Perhaps I'm being ignorant, but are the "Stars and Bars" somehow connected with NASCAR fans? Forgive me if that sounds stupid, but there are a lot of fans around, and it seems a lot of races take place down South.

Susan from Akron

At 6/24/2008 1:51 PM, Anonymous Anonymous said...

Ok; let me reply once regarding Gadsen. It is an interesting flag with a solid sentiment, but it is strikingly individualistic in its verbiage and many people have reasonable aversion to being portrayed as snakes...

At 6/24/2008 2:14 PM, Blogger Dale said...

Yeah, I see the Battle Flag in Michigan, which sent half of her men of fighting age to fight the men carrying it during the War. In fact, there's a guy who flies it a block away from me. I prefer his festive Christmas light display, but I do the English thing and try to ignore the flag.

I think Susan from Akron is on to something--a lot of Southerners emigrated to the northern factory cities during the 40s and 50s, (300,000 to Michigan) and I think that explains some of it. General small-r rebelliousness explains some, and sadly, I think a small fraction of it *is* racially motivated. Metropolitan Detroit has a history of racial enmity, and I think it's the tall finger of fellowship by some white folks.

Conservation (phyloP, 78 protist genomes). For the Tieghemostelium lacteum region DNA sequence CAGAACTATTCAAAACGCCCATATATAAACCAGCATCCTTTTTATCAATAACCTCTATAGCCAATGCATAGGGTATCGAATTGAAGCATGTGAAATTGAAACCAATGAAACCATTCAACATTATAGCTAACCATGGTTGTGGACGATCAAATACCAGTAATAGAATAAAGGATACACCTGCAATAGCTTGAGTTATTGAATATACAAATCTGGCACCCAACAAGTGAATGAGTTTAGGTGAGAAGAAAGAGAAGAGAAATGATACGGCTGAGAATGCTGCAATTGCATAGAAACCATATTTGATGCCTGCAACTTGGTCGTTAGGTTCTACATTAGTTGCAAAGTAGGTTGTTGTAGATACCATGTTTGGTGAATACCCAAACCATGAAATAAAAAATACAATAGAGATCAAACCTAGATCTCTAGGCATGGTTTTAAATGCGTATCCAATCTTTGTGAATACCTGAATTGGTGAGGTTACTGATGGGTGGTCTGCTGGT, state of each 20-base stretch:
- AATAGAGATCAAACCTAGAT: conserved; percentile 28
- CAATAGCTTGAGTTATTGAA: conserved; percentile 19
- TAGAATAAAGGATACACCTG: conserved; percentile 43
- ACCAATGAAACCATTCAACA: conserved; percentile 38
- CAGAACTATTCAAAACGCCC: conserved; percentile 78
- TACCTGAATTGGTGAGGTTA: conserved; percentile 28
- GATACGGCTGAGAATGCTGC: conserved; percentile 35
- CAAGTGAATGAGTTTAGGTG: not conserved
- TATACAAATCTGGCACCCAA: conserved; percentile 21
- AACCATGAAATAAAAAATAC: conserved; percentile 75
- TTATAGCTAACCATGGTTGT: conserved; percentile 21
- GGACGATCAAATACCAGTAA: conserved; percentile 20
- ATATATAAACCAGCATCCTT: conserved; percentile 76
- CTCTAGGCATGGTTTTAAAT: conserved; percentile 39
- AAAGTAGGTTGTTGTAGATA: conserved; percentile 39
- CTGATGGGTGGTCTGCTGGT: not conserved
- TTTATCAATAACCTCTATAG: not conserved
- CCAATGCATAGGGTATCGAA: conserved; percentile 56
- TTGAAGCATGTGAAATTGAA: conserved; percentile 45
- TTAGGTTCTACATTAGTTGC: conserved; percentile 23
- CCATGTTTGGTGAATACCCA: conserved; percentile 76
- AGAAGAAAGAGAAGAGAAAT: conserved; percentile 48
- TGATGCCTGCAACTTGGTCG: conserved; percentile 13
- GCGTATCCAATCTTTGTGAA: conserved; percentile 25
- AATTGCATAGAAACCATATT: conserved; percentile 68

Oh, and I'm getting the Gonzalez flag. That's awesome!

At 6/24/2008 2:53 PM, Blogger Richard G. Williams, Jr. said...

Your Honor (Jay):

Thank you! Yes, I am familiar with Columbia as I've done some bass fishing on the mighty James in that area. I was not aware of the trivia you mention, however. Did you surrender your post to some carpetbagger commie-lib? :)

I love Fluvanna County!

Everyone: Despite what the courtiers in the media say, the Confederate battle flag remains, to most Southerners, a symbol of rebellion against big government and a symbol commemorating Southern heritage (as well as a way to aggravate self-righteous yankees). I know that is difficult for many to accept, but that is the truth. Yes, I understand it is offensive to some, but the media fans those flames all the time. As I said before, I fly the Virginia flag, although I've flown the battle flag as well. My father ALWAYS flew a battle flag - blame it on him. (And he was a liberal democrat!)

Ironically, the more the battle flag is targeted for elimination and insults, the more of them you see. Liberals simply do not understand market forces and basic human nature. Read this:


At 6/24/2008 5:46 PM, Anonymous Anonymous said...